The Royal Netherlands
Institute for Sea Research (NIOZ) started kom fishing near Texel in the Netherlands
in 1959. The main benefits were the insight in the occurrence and the abundance of the various species, the collection of undamaged live fish for experiments at both the Zoological Station and the various universities and the provision of food for the experiments with seals at the Texels Museum (nowadays Ecomare).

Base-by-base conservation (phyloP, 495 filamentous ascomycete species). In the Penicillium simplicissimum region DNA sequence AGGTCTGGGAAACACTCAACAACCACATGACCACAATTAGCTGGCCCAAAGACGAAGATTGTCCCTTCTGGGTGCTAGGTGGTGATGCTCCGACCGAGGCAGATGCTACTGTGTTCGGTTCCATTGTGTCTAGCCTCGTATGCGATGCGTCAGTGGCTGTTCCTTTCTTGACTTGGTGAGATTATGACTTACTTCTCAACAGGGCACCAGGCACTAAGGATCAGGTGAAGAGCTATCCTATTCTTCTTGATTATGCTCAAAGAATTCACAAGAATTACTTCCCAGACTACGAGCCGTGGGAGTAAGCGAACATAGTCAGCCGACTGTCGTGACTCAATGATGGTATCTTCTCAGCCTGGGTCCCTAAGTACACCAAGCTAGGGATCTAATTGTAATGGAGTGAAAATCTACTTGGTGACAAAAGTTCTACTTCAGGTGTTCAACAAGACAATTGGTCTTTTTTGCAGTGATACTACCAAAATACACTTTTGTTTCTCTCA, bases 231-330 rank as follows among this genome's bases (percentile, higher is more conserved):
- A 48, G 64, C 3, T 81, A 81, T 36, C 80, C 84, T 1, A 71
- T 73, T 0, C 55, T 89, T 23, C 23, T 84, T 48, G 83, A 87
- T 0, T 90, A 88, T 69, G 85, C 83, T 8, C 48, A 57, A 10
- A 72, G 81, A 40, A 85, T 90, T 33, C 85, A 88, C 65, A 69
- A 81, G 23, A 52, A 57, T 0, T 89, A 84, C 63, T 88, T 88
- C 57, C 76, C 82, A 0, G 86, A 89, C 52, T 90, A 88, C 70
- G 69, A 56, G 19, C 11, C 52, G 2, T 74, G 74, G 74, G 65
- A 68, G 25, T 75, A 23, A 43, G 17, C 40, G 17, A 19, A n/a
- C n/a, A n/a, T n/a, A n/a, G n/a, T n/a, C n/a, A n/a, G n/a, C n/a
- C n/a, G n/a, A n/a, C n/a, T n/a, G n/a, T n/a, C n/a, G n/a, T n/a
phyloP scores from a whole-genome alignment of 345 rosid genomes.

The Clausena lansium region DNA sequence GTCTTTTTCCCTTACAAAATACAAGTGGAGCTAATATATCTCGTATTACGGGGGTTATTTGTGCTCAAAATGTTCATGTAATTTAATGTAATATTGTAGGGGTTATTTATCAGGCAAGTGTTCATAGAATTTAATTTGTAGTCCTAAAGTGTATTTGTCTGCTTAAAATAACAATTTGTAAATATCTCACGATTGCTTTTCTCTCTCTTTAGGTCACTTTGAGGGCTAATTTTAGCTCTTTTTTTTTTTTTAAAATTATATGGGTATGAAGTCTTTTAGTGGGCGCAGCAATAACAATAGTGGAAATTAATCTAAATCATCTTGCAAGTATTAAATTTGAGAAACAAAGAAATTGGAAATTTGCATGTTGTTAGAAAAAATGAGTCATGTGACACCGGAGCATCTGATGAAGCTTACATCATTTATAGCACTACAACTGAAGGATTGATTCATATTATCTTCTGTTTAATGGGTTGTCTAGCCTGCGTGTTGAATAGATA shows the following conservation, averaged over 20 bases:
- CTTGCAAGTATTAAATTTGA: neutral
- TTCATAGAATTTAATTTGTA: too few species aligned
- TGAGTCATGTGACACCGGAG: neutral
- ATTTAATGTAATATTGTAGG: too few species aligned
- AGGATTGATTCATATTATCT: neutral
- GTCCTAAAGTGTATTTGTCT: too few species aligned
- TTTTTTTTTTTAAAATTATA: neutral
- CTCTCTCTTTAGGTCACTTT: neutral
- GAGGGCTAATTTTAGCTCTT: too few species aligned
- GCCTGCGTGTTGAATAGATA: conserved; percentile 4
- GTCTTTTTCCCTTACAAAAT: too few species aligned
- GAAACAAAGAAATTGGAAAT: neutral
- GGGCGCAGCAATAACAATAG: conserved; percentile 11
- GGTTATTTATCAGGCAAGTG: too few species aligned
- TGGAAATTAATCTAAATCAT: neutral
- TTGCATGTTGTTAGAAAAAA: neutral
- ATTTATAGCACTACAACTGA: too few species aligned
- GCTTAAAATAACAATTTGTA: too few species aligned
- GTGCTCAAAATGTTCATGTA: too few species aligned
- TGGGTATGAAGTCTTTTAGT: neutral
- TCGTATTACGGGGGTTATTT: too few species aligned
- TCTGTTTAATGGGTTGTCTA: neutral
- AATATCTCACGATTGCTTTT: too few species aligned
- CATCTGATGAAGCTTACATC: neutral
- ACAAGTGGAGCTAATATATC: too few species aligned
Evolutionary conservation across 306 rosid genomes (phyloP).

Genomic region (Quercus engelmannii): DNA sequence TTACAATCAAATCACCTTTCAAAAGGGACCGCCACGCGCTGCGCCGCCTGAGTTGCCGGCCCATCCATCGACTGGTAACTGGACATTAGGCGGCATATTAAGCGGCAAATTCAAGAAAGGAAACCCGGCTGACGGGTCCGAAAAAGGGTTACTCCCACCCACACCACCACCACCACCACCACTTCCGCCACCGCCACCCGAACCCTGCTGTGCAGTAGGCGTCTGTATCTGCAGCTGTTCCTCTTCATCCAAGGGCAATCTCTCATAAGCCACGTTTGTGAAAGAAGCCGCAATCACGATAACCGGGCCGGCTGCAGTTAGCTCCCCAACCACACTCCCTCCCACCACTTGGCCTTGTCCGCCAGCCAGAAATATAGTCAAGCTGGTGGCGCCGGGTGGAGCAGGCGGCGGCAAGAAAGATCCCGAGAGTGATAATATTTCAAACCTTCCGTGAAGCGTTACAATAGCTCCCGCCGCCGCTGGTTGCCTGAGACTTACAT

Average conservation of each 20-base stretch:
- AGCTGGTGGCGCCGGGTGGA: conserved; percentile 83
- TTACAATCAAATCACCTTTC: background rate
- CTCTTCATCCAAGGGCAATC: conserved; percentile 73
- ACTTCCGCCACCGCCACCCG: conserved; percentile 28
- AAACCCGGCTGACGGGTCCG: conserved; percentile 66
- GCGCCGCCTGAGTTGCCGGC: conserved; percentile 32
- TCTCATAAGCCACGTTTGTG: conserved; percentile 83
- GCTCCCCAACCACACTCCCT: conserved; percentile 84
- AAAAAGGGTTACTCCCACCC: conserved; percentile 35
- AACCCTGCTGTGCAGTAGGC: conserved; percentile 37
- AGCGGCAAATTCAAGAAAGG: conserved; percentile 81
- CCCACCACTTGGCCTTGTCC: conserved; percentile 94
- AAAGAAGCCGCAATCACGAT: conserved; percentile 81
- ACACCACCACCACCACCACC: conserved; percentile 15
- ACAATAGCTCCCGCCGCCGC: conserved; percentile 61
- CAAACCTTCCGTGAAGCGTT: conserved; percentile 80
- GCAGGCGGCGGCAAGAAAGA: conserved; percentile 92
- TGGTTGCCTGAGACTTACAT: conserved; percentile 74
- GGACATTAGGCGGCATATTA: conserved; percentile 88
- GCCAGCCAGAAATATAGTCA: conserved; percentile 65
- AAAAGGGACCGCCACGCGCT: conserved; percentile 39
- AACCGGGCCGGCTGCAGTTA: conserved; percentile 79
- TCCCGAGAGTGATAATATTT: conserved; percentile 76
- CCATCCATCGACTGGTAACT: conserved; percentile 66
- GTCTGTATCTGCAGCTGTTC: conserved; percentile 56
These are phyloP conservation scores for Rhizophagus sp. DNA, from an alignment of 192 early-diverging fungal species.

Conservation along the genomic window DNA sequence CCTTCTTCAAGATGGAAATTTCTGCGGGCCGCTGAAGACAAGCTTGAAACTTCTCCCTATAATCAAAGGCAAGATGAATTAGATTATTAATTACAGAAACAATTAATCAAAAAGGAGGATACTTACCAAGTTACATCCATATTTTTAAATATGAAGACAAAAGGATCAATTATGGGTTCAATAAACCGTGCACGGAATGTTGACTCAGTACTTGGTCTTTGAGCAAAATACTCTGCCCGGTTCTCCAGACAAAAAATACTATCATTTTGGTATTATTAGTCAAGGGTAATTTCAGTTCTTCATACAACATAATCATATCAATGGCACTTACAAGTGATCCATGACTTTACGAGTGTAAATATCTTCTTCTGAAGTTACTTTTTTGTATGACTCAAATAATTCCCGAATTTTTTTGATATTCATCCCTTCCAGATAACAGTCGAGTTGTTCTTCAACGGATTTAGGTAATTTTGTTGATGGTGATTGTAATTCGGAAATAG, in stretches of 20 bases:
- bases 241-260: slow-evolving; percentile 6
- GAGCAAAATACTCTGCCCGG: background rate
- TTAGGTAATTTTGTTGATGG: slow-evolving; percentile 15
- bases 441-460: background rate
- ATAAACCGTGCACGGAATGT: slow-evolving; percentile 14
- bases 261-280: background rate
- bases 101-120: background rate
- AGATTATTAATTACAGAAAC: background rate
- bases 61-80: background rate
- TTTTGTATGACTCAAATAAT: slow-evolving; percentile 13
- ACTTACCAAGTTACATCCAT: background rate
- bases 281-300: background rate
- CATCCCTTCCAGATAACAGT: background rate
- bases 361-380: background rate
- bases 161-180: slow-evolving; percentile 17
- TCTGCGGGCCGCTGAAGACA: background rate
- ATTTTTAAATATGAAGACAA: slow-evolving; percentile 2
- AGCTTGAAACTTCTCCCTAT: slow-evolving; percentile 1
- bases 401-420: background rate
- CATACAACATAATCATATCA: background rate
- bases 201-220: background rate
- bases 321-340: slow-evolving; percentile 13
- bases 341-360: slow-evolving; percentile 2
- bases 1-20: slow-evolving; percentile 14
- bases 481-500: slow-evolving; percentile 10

From 1960 onwards, kom fyke fishing has been continued without any changes in methodology. During the period 1960 – 1974 fishing occurred with different types of nets at various locations. From 1974 onwards fishing was restricted to one kom-fyke in the Mokbaai during the period March-October. From the start, all individuals were identified and counted and from 1971 onwards, in addition all individuals were measured once every two weeks and from the mid 70-ties all individuals caught were counted and measured on a daily basis.